By Mark Godfrey, SeafoodSource contributing editor reporting from Beijing, China
Published on 09 October, 2012
With crab season in full swing across China, vendors of the country’s famous Yangcheng crabs have used giveaways of high-tech gadgets to entice big-ticket customers. “Spend RMB 29,999 and get an iPad3, spend RMB 49,999 and get an iPhone4S for free” is an offer made by crab trader Yangcheng Pin Shang Pin to entice buyers. Splashed in half-page adverts across several Beijing daily newspapers, the firm’s offer says much about gift-giving and sales strategies employed by Chinese aquatic produce brands.
Marketed as a seasonal delicacy, Yangcheng Pin Shang Pin’s mitten crabs come from Yangcheng Lake. This freshwater lake is outside Suzhou in the wealthy Jiangsu Province, a two-hour drive south of Shanghai. The crabs are harvested as they migrate toward the Yangtze River delta for mating in late September.
Jiangsu Gou Wu, another crab vendor advertising in the Xin Jing Bao (English name The Beijing Times), a Beijing daily tabloid, offered customers a Samsung P6800 Galaxy tablet for every RMB 31,888 spent, or a N800 Galaxy Note for a RMB 51,888 spend. The firm’s box of four 200 gram male crabs sells for RMB 398, while four 150 gram female crabs sell at the same price, with orders accepted over the phone and delivered free of charge within Beijing. Customers unable to spend enough for a free Samsung gadget were offered three free crabs for every 10 boxes purchased.
Apple has enjoyed enthusiastic demand for its products in China, where iPhones and iPads convey social status in a gadget-crazy population. Other crab producers have avoided the sales ploy, however, concentrating instead on the veracity of their product. Several reports on China Central TV’s CCTV2 business news channel in late September focused on crab farmers, located in regions far from the Yangcheng Lake, falsely using the Yangcheng name to charge higher prices.
In response the Yangcheng Lake Crab Industry Association, the Suzhou Yangcheng Hu Crab Group and the Gong Yin Food China Store partnered to offer (from 22 to 30 September) customers a chance, for RMB 99 per crab, “to taste the real Yangcheng crab." The offer is limited to 10 crabs per customer. Customers who buy five or more crabs got vinegar, ginger tea and a three-piece set of utensils as well as a DVD about the "culture of crabs."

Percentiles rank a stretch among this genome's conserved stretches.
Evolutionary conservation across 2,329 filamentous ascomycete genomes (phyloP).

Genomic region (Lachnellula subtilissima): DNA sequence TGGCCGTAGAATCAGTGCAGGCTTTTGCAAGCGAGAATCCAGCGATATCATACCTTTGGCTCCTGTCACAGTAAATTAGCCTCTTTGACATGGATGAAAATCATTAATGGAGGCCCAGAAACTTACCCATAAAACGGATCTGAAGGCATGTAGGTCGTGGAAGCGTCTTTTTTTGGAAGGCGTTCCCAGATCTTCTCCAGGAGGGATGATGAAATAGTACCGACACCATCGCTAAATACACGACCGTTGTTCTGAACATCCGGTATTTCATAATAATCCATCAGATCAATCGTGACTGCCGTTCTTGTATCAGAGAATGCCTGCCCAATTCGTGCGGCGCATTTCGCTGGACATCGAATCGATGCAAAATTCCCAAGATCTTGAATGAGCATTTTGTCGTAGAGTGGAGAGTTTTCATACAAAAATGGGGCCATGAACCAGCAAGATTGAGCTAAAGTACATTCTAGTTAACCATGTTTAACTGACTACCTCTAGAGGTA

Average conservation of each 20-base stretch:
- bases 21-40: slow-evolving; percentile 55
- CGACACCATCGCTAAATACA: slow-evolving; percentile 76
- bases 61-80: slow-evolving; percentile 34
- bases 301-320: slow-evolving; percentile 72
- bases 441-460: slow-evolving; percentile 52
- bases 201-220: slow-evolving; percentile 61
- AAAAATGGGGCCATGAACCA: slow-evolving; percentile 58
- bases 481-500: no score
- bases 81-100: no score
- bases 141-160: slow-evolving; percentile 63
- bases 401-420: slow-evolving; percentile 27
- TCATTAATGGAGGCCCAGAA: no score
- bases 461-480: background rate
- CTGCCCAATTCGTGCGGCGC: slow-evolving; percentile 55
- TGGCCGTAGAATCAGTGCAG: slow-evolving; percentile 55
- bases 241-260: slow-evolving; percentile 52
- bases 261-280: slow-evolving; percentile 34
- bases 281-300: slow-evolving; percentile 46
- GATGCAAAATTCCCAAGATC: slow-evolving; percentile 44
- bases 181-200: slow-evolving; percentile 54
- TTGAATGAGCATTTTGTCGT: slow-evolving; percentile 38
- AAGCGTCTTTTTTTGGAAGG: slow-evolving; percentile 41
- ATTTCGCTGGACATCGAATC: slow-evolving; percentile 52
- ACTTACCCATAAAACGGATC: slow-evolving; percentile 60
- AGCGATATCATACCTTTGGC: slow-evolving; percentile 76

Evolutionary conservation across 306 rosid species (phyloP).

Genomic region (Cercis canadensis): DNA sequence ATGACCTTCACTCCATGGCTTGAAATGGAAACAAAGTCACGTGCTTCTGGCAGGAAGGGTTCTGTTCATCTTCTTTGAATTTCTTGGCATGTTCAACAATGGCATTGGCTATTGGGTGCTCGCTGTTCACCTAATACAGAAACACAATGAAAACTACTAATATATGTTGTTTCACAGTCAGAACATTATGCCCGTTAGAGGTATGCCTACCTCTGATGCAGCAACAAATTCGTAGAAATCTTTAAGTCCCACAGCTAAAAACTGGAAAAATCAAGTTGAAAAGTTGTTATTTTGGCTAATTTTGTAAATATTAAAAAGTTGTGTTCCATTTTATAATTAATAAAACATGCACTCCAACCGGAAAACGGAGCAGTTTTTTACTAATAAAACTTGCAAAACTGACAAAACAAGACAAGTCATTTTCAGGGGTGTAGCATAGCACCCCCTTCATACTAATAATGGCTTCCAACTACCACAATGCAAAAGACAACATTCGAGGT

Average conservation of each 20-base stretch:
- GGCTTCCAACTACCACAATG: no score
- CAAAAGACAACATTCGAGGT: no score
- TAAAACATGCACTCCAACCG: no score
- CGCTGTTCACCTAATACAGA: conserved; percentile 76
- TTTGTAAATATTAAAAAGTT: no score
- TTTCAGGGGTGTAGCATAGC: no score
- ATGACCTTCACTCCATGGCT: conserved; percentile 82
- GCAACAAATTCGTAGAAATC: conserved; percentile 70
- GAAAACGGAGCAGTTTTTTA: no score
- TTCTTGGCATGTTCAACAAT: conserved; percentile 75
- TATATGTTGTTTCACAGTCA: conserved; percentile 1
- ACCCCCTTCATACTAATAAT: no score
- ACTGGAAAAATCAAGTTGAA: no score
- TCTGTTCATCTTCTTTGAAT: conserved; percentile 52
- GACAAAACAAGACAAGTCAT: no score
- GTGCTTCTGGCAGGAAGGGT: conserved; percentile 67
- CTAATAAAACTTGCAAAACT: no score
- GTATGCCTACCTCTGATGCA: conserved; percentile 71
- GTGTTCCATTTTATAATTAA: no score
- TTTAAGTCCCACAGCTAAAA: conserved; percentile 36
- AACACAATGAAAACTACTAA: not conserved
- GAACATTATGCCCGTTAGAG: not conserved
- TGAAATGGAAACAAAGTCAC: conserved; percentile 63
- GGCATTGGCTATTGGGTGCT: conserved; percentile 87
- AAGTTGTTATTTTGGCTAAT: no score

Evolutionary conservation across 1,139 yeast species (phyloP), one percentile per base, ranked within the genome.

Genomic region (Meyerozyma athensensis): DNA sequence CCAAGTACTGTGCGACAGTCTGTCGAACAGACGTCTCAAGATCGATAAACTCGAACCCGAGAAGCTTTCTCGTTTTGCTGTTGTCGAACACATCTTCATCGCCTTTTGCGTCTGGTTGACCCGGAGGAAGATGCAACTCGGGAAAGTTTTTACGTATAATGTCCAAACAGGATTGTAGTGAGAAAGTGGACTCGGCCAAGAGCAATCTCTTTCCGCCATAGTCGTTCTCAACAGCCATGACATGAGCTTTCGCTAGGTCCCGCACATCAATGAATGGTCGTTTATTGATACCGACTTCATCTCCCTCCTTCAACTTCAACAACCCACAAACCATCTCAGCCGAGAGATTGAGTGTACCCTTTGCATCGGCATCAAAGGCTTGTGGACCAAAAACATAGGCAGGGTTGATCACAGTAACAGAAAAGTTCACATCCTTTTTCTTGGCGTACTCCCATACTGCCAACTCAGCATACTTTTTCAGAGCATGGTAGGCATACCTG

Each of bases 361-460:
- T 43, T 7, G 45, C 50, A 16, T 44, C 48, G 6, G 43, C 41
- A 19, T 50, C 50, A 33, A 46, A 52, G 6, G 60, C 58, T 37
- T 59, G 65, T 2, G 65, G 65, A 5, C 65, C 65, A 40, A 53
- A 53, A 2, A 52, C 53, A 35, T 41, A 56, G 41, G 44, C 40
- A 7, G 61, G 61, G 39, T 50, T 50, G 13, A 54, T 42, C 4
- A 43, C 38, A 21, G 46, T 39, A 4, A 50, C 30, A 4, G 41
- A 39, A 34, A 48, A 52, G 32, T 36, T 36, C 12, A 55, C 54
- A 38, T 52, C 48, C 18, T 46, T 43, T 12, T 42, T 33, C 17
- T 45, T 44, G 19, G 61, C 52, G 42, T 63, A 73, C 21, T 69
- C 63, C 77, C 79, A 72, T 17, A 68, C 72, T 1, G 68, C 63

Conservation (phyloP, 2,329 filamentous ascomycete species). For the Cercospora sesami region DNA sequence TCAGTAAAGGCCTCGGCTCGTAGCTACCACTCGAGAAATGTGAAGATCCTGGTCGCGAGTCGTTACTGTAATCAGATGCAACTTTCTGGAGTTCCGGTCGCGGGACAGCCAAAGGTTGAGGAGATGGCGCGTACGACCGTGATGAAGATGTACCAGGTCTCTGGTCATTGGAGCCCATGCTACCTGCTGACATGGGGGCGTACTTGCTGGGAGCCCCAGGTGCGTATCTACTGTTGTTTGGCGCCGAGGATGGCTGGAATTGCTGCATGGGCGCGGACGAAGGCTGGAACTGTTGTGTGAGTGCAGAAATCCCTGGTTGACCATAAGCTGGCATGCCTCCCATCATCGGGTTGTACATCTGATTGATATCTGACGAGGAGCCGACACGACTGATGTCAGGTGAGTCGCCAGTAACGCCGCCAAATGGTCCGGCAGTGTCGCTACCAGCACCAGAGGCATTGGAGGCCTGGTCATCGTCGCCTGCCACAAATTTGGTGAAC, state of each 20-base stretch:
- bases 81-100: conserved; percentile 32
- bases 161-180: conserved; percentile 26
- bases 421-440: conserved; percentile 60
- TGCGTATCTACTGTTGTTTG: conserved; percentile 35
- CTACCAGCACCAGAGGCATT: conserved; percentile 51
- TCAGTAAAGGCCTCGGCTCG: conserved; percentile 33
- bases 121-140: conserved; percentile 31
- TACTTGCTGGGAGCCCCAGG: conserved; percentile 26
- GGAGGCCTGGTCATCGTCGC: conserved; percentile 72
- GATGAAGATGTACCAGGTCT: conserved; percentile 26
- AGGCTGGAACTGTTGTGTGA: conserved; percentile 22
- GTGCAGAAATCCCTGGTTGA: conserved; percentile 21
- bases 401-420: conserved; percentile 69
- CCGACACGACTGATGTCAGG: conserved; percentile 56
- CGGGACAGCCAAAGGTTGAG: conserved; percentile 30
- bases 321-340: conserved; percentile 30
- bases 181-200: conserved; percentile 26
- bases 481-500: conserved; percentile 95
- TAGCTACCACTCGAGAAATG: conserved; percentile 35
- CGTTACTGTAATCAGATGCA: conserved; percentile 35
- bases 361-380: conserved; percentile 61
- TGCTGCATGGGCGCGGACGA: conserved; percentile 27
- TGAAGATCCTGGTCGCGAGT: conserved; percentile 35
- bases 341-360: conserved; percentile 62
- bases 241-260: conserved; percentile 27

As a delicacy, the crabs have become a favorite gift sought out by business associates and government officials. Frank Liu, a sales manager for a Japanese optical equipment maker, explained how he spent RMB 50,000 on Yangcheng crabs for government officials he depends on to expedite import licenses.
Despite the Autumn dash for their produce, Jiangsu crab farmers complain of tight margins even as demand surges. Writing in the influential daily Global Times newspaper, economist Ding Hongfeng believes tight margins are down to the fragmentation of production and says crab farmers need to come together to benefit from buying power for feed and equipment, not to mention demanding a “fair share” from buyers.
Certainly, prices for Yangcheng crab vary wildly in Beijing. The Ritz Carlton Beijing offers Yangcheng hairy crabs until the end of November at its two restaurants, Qi and the Italian-style Cepe, with prices ranging from RMB 288 to RMB 750. Locals meanwhile will be happy to have an affordable option to enjoy crab season
Walmart outlets in Beijing have gotten in on the act, with store front displays in several outlets selling crabs for RMB 40 each. Their hairy legs bound with string and lined up on a bed of fake green grass, the crabs are “definitely from Yangcheng,” explained sales staff at Walmart’s branch in the Wanda Centre in downtown Beijing.